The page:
Keywords: Early Russian Conservatism, Conservative “Russian Party”, Nikolay Karamzin, Alexander Shishkov, Fyodor Rostopchin, Sergey Glinka, Grand Duchess Ekaterina Pavlovna.
Russian Conservatism in Modern Russian Historiography (№ 4, 2015)
The article examines the key stages and characteristics of Russian conservatism in the last two decades. It also analyzes the main scientific papers on Russian conservatives.
Keywords: Historiography of Russian Conservatism, Russian Conservatism.
Russian Conservatism Searching for Party Self-Determination in the Early Twentieth Century (№ 4, 2015)
The article describes the first attempt to institutionalize Russian conservatism made by the Black Hundreds, which emerged in 1901, and the reasons for the failure in 1917.
Keywords: Russian Empire, Black Hundreds, Monarchist Organizations, Conservatism.
Conservative Liberalism in Russia the Post-reform Period: The History of a Failure (№ 4, 2015)
The article dwells on the peculiarities of Russian conservative liberalism in the second half of the 19th century and its proponents, including A. Gradovsky, K. Kavelin, and B. Chicherin. The article gives special prominence to the policies of the Russian conservative liberals at both theoretical and operative level.
Keywords: Conservative Liberalism, Liberal Nationalism, Nation-State.
Alexander I of Russia and the Holy Alliance of 1815 (№ 3, 2015)
The report interprets Emperor Alexander I’s contribution to a new world order, the Holy Alliance, which underpinned the collective security system. During his reign Petersburg was virtually the capital of Europe, and the world’s fate was decided in the Winter Palace. The expert ponders on how to account for slanders against Alexander I, which made him a most maligned figure in Russian history, and arrives at the conclusion that slanderers are resentful of the Emperor’s victory against “global revolution” and Napoleon’s totalitarian world order.
Keywords: Alexander I of Russia, Holy Alliance.
Russian Nationalists Party: Reality Without Myths (№ 4, 2015)
The study deals with the emergence of Russian National Union, a Russian moderate conservative party, in the early 20th century, and reveals the essence of its relations with P. Stolypin. The author expatiates on the peculiar party ideology of Russian nationalists and characterizes key party leaders. The paper also describes the main activities of the party in the III and IV State Duma.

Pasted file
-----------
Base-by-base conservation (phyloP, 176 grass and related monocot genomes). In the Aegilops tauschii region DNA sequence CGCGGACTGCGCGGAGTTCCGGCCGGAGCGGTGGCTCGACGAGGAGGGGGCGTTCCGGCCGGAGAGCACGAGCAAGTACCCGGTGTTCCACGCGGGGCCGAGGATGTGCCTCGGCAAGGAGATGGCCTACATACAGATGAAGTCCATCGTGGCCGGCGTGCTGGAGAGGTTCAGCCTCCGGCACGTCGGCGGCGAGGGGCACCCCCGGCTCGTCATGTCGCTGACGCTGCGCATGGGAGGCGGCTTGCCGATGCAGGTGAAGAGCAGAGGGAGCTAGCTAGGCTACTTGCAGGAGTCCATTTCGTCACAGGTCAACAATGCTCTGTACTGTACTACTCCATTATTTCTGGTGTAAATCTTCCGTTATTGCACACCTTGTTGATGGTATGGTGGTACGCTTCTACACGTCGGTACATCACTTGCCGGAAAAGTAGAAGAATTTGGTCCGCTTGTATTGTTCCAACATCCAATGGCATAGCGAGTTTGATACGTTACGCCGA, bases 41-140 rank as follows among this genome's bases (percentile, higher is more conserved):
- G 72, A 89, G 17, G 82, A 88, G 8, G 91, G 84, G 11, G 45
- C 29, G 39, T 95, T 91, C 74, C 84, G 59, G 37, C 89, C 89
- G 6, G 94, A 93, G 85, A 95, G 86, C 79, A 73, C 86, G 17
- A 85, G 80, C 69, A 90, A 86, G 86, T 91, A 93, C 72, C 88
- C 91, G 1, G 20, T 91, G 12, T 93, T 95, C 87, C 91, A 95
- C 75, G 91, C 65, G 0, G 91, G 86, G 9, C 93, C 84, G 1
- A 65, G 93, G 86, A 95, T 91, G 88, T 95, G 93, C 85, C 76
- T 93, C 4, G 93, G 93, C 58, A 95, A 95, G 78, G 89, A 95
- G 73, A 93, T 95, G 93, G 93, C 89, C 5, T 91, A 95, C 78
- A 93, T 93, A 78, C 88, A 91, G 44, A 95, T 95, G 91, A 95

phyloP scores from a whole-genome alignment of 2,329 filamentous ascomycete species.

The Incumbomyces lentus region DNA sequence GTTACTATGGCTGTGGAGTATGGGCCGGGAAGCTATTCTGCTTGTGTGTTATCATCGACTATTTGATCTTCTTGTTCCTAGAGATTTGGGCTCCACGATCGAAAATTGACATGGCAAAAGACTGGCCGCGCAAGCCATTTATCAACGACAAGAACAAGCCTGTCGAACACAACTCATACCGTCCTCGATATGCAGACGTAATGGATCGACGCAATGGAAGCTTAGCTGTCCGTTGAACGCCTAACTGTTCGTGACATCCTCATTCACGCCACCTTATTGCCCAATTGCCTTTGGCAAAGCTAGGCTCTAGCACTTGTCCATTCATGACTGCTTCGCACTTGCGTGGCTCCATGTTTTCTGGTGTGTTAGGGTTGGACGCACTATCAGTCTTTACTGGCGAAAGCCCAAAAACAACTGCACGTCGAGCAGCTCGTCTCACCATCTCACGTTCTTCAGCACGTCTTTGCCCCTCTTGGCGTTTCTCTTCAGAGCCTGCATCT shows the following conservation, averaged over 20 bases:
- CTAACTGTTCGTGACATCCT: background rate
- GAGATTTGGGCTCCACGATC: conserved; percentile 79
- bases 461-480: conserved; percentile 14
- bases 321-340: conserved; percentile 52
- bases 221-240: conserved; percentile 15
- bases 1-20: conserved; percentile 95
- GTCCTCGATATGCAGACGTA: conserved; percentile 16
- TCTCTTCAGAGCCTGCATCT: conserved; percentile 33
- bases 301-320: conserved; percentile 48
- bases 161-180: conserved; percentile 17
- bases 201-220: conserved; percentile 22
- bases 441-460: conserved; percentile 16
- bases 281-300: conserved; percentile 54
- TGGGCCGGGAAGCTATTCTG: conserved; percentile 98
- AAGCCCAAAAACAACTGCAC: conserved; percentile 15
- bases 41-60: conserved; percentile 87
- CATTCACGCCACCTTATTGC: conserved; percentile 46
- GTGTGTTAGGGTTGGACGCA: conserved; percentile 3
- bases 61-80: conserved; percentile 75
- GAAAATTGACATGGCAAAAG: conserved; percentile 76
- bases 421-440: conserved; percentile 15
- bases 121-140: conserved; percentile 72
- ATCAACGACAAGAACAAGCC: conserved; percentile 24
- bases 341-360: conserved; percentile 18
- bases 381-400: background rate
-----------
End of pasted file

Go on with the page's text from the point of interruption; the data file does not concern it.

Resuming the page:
Keywords: All-Russian National Union, Nationalism, Moderate Right, Progressive Block, State Duma, P. Stolypin, M. Menshikov, V. Shulgin, P. Balashov, Metropolitan Eulogius.
The Islander or Thinking about “Conjunctures of Land and Time…” (№ 1, 2015)
The paper is a survey commentary on the last book by V.L. Tsymburskiy “Conjunctures of Land and Time”.
Keywords: V.L. Tsymburskiy, review, philosophy of history, historiography
Soviet Intellectual Community Converting to Russian Conservatism (On Spontaneous Anti-Communism Untying USSR Ideological Bonds) (№ 4, 2015)
The article identifies the interdependence of conservatism, including its Russian version, and anti-communism. It focuses on the ideology of the “Russian Party”, a departure in Soviet political thinking in the 1960s-1970s. The article contains its comparative analysis with the ideology and policies of “Polish Party”, the Polish intellectual community of the 1970s-1980s leading the “Solidarity” movement. It also highlights the differences between the “Russian party” and the Sixtiers.
Keywords: Soviet Political Thinking, “Russian Party”, Conservatism, Anti-Communism, The Sixtiers, “Polish Party”.
Empire at anchor: Conservative Ideology in Russia in the Second Quarter of the Nineteenth Century (№ 4, 2015)
The article deals with the state conservative ideology in the reign of Nicholas I. Тhe article addresses the influence of ideology on the state educational policy against the background of the changing public opinion in Russia.
Keywords: Orthodoxy, Autocracy, Nationality, State and Social Conservatism, Enlightenment, Censorship, Public Opinion.
Russia and Europe: A New Crossroads (№ 3, 2015)
The article analyses the changing concept of united Europe from the times of Napoleon Bonaparte. The author ponders on two visions of European politics and development promoted by advocates of Napoleon Bonaparte and philosophers who eschewed the Napoleonic imperial model, respectively. Moreover, the article seeks to study the current relations between Europe and Russia given the changing concept of united Europe.
Keywords: France, Napoleon Bonaparte, Pan-European idea, Napoleonic Wars, Russia and Europe, Russian-European Relations.